Restaurants of all sorts face an uncertain path to reestablishing a thriving business. But the prospects for buffet restaurants appear especially bleak during the pandemic. So none of the 97 Souplantation and Sweet Tomatoes restaurants will reopen, the company announced this week. The FDA had recommended closing down self-serve stations, such as drink stations in fast-food places, the CEO of Garden Fresh said. "They specifically talked about salad bars and buffets," John Haywood said. "The regulations are understandable, but unfortunately, it makes it very difficult to reopen. And I'm not sure the health departments are ever going to allow it." The 42-year-old company has tried for eight weeks to find a way to weather the shutdown, the San Diego Union-Tribune reports, but Haywood said, "It doesn’t work if we are not allowed to continue our model."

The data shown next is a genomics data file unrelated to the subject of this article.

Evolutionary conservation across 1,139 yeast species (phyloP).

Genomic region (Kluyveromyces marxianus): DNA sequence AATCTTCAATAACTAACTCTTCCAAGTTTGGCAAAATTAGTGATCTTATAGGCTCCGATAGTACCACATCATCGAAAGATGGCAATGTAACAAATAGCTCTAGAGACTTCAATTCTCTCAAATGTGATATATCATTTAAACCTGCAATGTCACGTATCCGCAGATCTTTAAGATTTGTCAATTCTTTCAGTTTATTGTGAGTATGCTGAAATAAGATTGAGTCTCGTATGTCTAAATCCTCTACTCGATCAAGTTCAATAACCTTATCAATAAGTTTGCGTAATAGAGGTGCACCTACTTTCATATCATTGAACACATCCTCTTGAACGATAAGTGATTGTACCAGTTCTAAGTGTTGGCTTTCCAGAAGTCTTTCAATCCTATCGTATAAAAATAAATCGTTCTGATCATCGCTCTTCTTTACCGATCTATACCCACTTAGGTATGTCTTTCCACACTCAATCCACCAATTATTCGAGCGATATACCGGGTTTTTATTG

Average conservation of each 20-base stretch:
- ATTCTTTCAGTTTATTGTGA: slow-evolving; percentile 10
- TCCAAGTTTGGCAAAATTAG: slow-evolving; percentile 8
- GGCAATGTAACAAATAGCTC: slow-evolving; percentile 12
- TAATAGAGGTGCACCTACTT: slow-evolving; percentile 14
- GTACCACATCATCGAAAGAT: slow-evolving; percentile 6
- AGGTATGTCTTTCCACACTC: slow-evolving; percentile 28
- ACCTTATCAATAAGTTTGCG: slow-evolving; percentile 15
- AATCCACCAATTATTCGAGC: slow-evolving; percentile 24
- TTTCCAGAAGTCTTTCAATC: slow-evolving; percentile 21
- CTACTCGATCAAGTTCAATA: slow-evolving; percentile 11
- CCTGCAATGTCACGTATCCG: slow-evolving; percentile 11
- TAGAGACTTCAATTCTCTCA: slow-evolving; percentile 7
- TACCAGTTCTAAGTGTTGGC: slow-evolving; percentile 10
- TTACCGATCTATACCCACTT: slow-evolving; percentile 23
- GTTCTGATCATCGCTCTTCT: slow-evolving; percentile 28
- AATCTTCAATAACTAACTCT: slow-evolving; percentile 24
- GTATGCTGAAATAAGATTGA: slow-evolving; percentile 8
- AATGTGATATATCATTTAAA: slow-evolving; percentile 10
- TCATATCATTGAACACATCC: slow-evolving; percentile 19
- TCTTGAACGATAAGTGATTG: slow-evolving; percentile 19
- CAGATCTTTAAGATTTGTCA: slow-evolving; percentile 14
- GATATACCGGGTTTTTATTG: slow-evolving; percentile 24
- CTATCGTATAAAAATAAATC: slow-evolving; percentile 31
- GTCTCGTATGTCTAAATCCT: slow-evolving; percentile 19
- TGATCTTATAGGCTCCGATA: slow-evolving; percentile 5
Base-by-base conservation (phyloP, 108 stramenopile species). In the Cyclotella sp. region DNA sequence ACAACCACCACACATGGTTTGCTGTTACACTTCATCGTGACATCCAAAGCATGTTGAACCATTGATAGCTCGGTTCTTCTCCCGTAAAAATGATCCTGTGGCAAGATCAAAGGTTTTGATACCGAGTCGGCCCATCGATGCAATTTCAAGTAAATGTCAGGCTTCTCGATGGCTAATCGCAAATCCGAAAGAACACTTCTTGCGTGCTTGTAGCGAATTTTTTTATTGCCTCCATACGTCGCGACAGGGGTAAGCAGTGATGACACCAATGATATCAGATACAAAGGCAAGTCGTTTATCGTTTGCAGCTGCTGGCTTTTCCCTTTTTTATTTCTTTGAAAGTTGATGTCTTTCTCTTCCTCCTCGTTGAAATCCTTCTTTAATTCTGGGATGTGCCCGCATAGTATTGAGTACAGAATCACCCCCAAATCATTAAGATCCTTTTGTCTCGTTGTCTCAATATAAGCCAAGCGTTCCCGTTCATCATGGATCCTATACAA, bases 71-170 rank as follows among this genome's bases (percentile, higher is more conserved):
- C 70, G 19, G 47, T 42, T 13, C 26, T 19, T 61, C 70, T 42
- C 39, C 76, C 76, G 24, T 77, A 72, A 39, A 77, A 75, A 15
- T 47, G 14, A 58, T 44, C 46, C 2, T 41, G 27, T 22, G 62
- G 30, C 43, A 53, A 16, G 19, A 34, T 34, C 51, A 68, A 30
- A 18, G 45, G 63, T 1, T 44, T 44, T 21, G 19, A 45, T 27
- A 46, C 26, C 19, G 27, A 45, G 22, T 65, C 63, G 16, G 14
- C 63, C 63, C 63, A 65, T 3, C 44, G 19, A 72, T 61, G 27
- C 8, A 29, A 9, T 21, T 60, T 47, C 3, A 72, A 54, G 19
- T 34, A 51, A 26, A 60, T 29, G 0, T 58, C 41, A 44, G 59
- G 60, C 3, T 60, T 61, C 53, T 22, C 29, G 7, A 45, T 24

Buffets will have to undergo major changes if they're to survive, Jonathan Maze writes in Restaurant Business—and they just might not survive. "Part of the magic is enjoying the ability to build your own experience," Haywood said, so taking that away won't work. Fans of the soup-and-salad restaurants—which have 4,400 employees—posted tributes on Twitter, per the Washington Post. "Blunt, no frills, the great equalizing buffet at its core," one wrote. "You didn't have to be anyone, you just had to want to eat." Sewell Chan wrote in the Los Angeles Times that he found a home at Souplantation after moving to California, listing his favorites as wonton chicken salad, Yankee clam chowder with bacon bits and minestrone and French onion soup. Another tweet expressed regret: "If I knew that the last time I was gonna slip blueberry muffins from Souplantation into my handbag was gonna be my last, I would’ve walked out with a tray." (Read more restaurant industry stories.)